- A recent GOBankingRates study revealed that it takes less money to be happy living in Michigan than all but two other states.
- Money is just one piece of the lifetime happiness puzzle, of course. You can certainly be satisfied with less income when you don’t compare yourself to others.
- Life Zemplified creator and Smart Money Squad member Amy Blacklock shares why living in Michigan plays a huge role in her happiness — and could for others, too.
We often hear that money can’t buy happiness, but that isn’t exactly true, is it? It can definitely help us live safer, more comfortable and more secure lives, and those are key factors in our well-being.
To this point, a recent Purdue University study determined it takes an annual salary of $60,000 to $75,000, per individual, in the United States for positive emotional well-being (day-to-day happiness). And, to consider ourselves happy from a “life satisfaction” perspective, the figure jumps to $95,000. So, for a price, it seems that money can “buy happiness” — at least to some extent.
GOBankingRates took Purdue’s study, as well as data from the Missouri Economic Research and Information Center, The Bureau of Labor Statistics and Neighborhoodscout.com, to determine the minimum salary you’d need to be happy in each state.
The five states with the highest minimum salary deemed necessary likely won’t surprise you:
The five states with the lowest might not surprise you either:
While I believe it’s relatively easy to be happy in Michigan due to a short ride to at least one of four bordering Great Lakes, more than 11,000 inland lakes, a solid economy, good schools, top universities and decent infrastructure (minus the roads), some of my fellow residents might balk at the above figure. Some because it seems too high, others too low.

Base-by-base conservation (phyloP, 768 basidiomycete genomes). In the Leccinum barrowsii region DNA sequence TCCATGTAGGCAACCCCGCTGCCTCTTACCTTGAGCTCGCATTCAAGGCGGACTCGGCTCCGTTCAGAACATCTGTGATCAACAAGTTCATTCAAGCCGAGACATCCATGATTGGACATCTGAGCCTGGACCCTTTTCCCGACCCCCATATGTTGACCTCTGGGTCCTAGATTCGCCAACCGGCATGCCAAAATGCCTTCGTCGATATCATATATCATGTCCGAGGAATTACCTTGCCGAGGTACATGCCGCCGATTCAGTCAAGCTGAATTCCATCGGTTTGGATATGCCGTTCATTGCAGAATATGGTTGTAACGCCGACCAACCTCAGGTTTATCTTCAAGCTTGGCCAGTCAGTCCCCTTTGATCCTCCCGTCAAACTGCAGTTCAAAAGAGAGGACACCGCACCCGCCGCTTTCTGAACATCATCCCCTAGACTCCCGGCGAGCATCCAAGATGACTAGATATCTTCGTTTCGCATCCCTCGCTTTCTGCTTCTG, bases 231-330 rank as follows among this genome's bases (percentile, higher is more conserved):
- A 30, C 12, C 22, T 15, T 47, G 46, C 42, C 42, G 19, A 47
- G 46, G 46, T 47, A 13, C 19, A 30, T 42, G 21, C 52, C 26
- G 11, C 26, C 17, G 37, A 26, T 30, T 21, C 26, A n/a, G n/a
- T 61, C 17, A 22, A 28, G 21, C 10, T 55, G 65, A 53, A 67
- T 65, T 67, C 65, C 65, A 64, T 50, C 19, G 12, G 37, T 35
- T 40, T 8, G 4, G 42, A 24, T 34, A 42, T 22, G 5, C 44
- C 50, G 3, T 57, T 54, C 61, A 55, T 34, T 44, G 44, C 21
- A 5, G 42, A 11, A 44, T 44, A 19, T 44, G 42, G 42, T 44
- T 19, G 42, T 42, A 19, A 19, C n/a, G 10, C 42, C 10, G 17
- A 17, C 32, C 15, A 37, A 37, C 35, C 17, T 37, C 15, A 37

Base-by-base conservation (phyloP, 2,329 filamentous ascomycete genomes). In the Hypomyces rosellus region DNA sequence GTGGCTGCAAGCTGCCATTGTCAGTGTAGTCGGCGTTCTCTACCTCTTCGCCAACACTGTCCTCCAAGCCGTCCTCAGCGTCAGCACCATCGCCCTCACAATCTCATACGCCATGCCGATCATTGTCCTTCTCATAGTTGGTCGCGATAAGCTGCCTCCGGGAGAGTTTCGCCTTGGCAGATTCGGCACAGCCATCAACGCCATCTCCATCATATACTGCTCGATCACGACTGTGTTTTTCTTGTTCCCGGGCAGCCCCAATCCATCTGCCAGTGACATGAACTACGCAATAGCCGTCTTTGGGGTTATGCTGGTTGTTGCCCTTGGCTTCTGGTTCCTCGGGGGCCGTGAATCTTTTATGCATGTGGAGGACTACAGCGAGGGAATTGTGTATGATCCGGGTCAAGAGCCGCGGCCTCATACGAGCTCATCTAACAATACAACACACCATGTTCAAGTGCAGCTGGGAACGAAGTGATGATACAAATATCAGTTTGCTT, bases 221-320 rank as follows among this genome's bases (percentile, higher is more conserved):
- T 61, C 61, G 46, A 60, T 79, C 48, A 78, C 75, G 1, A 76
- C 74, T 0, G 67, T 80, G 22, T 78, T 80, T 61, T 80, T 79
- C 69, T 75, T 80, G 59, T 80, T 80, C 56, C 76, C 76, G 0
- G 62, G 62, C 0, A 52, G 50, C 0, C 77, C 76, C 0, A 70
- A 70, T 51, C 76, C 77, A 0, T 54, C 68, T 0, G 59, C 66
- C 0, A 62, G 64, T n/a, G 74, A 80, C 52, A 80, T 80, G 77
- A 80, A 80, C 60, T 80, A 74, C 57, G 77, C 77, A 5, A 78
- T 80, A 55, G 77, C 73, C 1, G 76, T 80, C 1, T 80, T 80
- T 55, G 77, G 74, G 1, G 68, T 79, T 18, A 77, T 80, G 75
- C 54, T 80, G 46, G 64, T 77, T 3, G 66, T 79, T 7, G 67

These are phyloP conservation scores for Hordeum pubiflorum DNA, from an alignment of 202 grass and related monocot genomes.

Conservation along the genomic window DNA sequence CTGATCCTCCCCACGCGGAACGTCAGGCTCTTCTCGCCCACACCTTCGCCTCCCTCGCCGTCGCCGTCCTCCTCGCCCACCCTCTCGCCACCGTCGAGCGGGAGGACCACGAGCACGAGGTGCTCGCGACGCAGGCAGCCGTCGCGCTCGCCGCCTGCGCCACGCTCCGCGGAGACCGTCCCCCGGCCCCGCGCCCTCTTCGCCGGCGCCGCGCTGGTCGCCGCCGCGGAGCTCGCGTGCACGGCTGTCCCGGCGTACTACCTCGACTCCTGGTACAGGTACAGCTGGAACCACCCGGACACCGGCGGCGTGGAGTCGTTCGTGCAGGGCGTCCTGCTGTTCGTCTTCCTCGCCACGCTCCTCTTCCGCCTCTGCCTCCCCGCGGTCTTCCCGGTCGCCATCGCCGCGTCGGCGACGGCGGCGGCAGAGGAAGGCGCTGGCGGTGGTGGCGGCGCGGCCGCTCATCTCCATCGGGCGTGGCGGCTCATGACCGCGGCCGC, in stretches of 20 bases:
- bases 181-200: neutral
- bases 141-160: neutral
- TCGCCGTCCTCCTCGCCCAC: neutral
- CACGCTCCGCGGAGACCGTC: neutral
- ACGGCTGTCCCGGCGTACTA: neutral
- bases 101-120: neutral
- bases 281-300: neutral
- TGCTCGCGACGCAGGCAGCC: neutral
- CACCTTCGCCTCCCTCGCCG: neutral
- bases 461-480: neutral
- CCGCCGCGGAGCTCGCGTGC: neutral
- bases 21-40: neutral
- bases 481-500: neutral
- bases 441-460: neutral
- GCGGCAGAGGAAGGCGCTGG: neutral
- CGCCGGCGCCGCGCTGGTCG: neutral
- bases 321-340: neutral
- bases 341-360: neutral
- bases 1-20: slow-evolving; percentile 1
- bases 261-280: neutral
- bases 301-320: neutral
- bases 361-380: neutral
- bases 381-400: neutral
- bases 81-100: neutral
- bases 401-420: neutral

More on Michigan and Other Sweet Spots: 50 Cheapest Places to Retire Across Middle America
To be fair, all the salaries surprised me, too. It seems it takes a lot to be happy. The median salary for Americans is $30,533, according to the Social Security Administration — well below the amount needed to be happy in any state. No wonder so many people are unhappy from a financial perspective.
Since my husband and I have been fortunate to earn above these annual salary amounts, you might conclude it’s a given that we’re happy. But, it wasn’t always this way. We’ve worked hard to increase our incomes. I went back to school as an adult, we learned new skills and we took risks. Most importantly, though, we’ve learned to change our perspective about what it takes to be happy — which does indeed require you to stop playing the comparison game.
Something that is also worth noting is that the Purdue study revealed once the income threshold levels are reached, additional salary increases tend to be associated with lower levels of well-being and life satisfaction. One likely reason is that once our basics needs are met, and a few niceties are purchased, we find little happiness in pursuing more material items — often bought as a result of social comparisons.
If you’re in a state where your salary is lower than the study claims you’d need to be happy, you might need to do some of the things we did. Stop trying to keep up with the Joneses, invest in yourself and work hard to build a better future. Or, hey, just move to Michigan. I can’t speak to Oklahoma or Mississippi.
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